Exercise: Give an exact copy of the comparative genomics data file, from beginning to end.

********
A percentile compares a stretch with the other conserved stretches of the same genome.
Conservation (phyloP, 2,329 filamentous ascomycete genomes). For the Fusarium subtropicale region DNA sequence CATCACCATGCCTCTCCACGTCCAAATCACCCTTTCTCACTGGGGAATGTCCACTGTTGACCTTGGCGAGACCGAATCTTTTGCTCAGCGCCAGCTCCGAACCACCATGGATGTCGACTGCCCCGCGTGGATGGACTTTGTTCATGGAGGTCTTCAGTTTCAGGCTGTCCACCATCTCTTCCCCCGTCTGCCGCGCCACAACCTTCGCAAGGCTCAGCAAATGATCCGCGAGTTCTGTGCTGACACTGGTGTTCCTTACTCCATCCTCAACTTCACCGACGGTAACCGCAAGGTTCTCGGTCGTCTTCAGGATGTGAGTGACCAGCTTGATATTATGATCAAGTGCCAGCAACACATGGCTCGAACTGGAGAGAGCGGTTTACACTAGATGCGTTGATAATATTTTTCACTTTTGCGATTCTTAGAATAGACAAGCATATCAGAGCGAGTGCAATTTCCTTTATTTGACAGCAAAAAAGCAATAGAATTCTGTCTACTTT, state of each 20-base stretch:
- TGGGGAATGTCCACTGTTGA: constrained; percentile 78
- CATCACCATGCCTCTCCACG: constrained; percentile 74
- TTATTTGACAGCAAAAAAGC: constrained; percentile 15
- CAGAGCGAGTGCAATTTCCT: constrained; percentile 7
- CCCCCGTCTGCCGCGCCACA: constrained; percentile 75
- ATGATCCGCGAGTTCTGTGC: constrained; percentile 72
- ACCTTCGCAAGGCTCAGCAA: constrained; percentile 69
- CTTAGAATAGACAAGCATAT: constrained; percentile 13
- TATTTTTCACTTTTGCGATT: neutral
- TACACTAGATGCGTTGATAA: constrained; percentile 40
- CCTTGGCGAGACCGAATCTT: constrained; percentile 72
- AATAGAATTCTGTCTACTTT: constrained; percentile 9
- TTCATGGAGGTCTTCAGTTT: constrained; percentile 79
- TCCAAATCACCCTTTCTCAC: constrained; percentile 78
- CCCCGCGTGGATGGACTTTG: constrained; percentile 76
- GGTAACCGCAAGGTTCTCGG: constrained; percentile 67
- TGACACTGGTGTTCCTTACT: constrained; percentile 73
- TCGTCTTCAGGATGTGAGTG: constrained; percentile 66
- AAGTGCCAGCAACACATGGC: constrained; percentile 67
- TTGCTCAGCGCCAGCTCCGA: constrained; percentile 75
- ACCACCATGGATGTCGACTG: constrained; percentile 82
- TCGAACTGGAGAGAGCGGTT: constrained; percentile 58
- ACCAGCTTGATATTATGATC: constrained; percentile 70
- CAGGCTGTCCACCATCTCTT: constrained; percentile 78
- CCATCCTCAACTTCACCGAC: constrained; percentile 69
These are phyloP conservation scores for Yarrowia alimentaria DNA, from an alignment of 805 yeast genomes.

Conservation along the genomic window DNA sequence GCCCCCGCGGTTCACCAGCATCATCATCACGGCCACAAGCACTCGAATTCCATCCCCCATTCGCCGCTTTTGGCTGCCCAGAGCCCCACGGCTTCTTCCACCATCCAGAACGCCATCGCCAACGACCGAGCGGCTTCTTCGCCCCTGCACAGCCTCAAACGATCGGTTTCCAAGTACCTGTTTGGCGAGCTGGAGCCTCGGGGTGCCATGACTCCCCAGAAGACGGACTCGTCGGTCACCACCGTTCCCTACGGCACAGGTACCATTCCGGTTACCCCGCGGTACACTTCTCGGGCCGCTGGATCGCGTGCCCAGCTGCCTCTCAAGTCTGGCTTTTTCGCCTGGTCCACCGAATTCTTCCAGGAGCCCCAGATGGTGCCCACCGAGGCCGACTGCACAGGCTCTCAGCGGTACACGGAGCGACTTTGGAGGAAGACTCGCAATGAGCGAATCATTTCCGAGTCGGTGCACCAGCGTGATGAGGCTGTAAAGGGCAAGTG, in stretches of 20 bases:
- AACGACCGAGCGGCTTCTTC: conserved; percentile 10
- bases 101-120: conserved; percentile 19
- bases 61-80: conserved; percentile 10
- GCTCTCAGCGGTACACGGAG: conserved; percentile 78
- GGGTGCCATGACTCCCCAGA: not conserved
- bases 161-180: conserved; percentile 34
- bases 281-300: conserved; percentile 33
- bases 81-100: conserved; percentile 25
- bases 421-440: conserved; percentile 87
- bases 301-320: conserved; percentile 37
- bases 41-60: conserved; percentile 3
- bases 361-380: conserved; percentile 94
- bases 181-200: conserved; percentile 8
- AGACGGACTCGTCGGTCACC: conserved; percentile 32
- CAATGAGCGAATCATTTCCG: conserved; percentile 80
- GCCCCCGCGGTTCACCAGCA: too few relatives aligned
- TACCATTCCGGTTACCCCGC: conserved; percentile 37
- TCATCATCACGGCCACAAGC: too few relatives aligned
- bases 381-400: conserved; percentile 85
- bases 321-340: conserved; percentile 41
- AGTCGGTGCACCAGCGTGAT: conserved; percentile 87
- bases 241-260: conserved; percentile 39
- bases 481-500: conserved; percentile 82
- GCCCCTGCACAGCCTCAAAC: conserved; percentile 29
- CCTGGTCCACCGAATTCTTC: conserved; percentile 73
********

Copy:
A percentile compares a stretch with the other conserved stretches of the same genome.
Conservation (phyloP, 2,329 filamentous ascomycete genomes). For the Fusarium subtropicale region DNA sequence CATCACCATGCCTCTCCACGTCCAAATCACCCTTTCTCACTGGGGAATGTCCACTGTTGACCTTGGCGAGACCGAATCTTTTGCTCAGCGCCAGCTCCGAACCACCATGGATGTCGACTGCCCCGCGTGGATGGACTTTGTTCATGGAGGTCTTCAGTTTCAGGCTGTCCACCATCTCTTCCCCCGTCTGCCGCGCCACAACCTTCGCAAGGCTCAGCAAATGATCCGCGAGTTCTGTGCTGACACTGGTGTTCCTTACTCCATCCTCAACTTCACCGACGGTAACCGCAAGGTTCTCGGTCGTCTTCAGGATGTGAGTGACCAGCTTGATATTATGATCAAGTGCCAGCAACACATGGCTCGAACTGGAGAGAGCGGTTTACACTAGATGCGTTGATAATATTTTTCACTTTTGCGATTCTTAGAATAGACAAGCATATCAGAGCGAGTGCAATTTCCTTTATTTGACAGCAAAAAAGCAATAGAATTCTGTCTACTTT, state of each 20-base stretch:
- TGGGGAATGTCCACTGTTGA: constrained; percentile 78
- CATCACCATGCCTCTCCACG: constrained; percentile 74
- TTATTTGACAGCAAAAAAGC: constrained; percentile 15
- CAGAGCGAGTGCAATTTCCT: constrained; percentile 7
- CCCCCGTCTGCCGCGCCACA: constrained; percentile 75
- ATGATCCGCGAGTTCTGTGC: constrained; percentile 72
- ACCTTCGCAAGGCTCAGCAA: constrained; percentile 69
- CTTAGAATAGACAAGCATAT: constrained; percentile 13
- TATTTTTCACTTTTGCGATT: neutral
- TACACTAGATGCGTTGATAA: constrained; percentile 40
- CCTTGGCGAGACCGAATCTT: constrained; percentile 72
- AATAGAATTCTGTCTACTTT: constrained; percentile 9
- TTCATGGAGGTCTTCAGTTT: constrained; percentile 79
- TCCAAATCACCCTTTCTCAC: constrained; percentile 78
- CCCCGCGTGGATGGACTTTG: constrained; percentile 76
- GGTAACCGCAAGGTTCTCGG: constrained; percentile 67
- TGACACTGGTGTTCCTTACT: constrained; percentile 73
- TCGTCTTCAGGATGTGAGTG: constrained; percentile 66
- AAGTGCCAGCAACACATGGC: constrained; percentile 67
- TTGCTCAGCGCCAGCTCCGA: constrained; percentile 75
- ACCACCATGGATGTCGACTG: constrained; percentile 82
- TCGAACTGGAGAGAGCGGTT: constrained; percentile 58
- ACCAGCTTGATATTATGATC: constrained; percentile 70
- CAGGCTGTCCACCATCTCTT: constrained; percentile 78
- CCATCCTCAACTTCACCGAC: constrained; percentile 69
These are phyloP conservation scores for Yarrowia alimentaria DNA, from an alignment of 805 yeast genomes.

Conservation along the genomic window DNA sequence GCCCCCGCGGTTCACCAGCATCATCATCACGGCCACAAGCACTCGAATTCCATCCCCCATTCGCCGCTTTTGGCTGCCCAGAGCCCCACGGCTTCTTCCACCATCCAGAACGCCATCGCCAACGACCGAGCGGCTTCTTCGCCCCTGCACAGCCTCAAACGATCGGTTTCCAAGTACCTGTTTGGCGAGCTGGAGCCTCGGGGTGCCATGACTCCCCAGAAGACGGACTCGTCGGTCACCACCGTTCCCTACGGCACAGGTACCATTCCGGTTACCCCGCGGTACACTTCTCGGGCCGCTGGATCGCGTGCCCAGCTGCCTCTCAAGTCTGGCTTTTTCGCCTGGTCCACCGAATTCTTCCAGGAGCCCCAGATGGTGCCCACCGAGGCCGACTGCACAGGCTCTCAGCGGTACACGGAGCGACTTTGGAGGAAGACTCGCAATGAGCGAATCATTTCCGAGTCGGTGCACCAGCGTGATGAGGCTGTAAAGGGCAAGTG, in stretches of 20 bases:
- AACGACCGAGCGGCTTCTTC: conserved; percentile 10
- bases 101-120: conserved; percentile 19
- bases 61-80: conserved; percentile 10
- GCTCTCAGCGGTACACGGAG: conserved; percentile 78
- GGGTGCCATGACTCCCCAGA: not conserved
- bases 161-180: conserved; percentile 34
- bases 281-300: conserved; percentile 33
- bases 81-100: conserved; percentile 25
- bases 421-440: conserved; percentile 87
- bases 301-320: conserved; percentile 37
- bases 41-60: conserved; percentile 3
- bases 361-380: conserved; percentile 94
- bases 181-200: conserved; percentile 8
- AGACGGACTCGTCGGTCACC: conserved; percentile 32
- CAATGAGCGAATCATTTCCG: conserved; percentile 80
- GCCCCCGCGGTTCACCAGCA: too few relatives aligned
- TACCATTCCGGTTACCCCGC: conserved; percentile 37
- TCATCATCACGGCCACAAGC: too few relatives aligned
- bases 381-400: conserved; percentile 85
- bases 321-340: conserved; percentile 41
- AGTCGGTGCACCAGCGTGAT: conserved; percentile 87
- bases 241-260: conserved; percentile 39
- bases 481-500: conserved; percentile 82
- GCCCCTGCACAGCCTCAAAC: conserved; percentile 29
- CCTGGTCCACCGAATTCTTC: conserved; percentile 73